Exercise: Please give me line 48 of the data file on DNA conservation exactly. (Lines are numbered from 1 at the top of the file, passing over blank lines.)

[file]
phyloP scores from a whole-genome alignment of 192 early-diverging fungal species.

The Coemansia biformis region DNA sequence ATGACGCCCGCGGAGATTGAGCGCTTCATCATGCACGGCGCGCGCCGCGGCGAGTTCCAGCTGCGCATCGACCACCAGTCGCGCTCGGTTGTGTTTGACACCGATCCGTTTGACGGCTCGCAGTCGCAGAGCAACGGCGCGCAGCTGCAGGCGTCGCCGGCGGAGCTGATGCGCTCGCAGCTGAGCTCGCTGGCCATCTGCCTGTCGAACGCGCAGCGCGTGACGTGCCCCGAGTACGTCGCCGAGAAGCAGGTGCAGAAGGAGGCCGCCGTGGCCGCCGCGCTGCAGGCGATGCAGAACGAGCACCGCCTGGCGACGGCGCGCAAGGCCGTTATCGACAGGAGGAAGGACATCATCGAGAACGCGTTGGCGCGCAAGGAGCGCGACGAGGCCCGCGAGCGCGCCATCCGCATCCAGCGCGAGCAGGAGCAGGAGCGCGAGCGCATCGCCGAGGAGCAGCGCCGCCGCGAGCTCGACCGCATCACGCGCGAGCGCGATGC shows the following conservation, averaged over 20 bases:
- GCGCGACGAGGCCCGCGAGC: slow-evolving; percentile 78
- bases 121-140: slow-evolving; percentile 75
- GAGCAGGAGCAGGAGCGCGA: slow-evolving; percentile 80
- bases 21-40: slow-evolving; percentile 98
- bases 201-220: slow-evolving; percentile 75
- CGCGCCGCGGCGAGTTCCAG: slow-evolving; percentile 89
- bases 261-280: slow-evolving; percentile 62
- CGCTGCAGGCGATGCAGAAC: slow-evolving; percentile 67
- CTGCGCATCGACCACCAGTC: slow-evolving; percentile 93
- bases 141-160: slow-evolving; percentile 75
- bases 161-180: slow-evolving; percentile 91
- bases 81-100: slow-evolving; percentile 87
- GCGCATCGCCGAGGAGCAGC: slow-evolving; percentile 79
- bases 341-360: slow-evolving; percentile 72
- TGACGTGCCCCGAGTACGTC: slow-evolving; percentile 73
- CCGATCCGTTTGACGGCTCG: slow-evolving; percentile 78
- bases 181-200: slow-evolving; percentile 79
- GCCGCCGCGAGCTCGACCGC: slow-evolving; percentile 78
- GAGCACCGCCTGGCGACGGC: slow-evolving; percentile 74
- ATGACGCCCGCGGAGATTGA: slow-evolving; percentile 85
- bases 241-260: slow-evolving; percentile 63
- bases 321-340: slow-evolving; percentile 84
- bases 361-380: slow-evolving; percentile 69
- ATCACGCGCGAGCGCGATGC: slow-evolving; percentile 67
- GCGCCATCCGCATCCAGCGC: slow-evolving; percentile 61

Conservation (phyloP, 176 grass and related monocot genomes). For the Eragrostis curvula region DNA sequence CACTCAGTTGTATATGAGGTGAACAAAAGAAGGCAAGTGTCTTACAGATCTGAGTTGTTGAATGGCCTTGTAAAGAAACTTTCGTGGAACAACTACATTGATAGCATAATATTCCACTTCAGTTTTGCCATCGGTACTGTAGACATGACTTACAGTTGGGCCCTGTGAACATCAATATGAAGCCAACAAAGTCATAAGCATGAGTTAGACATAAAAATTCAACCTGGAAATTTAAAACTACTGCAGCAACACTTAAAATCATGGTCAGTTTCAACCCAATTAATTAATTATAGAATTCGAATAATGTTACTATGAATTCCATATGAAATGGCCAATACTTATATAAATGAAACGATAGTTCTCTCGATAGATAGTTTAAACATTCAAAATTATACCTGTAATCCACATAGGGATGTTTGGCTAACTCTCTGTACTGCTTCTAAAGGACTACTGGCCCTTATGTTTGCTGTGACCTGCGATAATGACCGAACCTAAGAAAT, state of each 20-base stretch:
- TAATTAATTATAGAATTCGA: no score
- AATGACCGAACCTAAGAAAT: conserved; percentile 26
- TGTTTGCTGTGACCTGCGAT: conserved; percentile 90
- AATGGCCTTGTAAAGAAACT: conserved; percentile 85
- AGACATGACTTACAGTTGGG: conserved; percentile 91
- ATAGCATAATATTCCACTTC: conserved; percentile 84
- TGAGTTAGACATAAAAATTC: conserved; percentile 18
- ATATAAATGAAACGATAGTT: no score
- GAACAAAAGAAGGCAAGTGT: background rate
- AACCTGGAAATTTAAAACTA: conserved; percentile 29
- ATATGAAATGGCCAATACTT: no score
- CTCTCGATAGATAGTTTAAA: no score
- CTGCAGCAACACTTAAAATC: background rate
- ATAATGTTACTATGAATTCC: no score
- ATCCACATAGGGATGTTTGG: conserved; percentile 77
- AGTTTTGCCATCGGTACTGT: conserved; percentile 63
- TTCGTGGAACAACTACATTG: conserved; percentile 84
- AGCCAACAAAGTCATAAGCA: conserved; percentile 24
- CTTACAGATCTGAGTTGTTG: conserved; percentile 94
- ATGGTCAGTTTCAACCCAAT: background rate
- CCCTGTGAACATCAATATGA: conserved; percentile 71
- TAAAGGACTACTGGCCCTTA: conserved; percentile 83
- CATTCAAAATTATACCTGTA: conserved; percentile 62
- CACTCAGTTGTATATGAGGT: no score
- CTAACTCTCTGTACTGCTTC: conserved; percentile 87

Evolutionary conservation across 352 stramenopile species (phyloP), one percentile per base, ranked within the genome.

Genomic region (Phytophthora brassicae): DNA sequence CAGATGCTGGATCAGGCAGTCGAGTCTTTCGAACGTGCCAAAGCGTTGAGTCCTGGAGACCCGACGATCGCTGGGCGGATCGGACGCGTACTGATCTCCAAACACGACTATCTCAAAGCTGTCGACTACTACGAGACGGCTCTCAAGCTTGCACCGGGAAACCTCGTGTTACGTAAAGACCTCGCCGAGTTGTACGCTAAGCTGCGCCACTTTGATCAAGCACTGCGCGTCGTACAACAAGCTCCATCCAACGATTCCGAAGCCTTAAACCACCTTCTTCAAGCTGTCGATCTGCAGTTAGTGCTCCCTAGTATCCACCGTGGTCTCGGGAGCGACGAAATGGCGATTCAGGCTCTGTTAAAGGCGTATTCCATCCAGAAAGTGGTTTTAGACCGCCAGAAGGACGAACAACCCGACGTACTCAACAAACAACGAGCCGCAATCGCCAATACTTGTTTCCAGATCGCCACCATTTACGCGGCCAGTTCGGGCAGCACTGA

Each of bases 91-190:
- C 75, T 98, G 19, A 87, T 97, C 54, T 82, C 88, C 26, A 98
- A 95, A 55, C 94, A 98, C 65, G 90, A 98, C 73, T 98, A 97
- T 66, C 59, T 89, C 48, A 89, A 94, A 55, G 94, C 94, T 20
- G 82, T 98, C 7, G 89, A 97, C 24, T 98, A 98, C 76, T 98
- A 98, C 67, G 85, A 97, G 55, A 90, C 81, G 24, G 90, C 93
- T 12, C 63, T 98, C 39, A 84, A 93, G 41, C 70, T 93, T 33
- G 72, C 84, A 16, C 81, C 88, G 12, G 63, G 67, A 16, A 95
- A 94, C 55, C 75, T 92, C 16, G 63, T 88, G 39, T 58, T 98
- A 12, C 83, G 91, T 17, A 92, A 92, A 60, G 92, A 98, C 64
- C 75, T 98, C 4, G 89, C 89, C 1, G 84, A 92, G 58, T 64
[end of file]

- ATGGTCAGTTTCAACCCAAT: background rate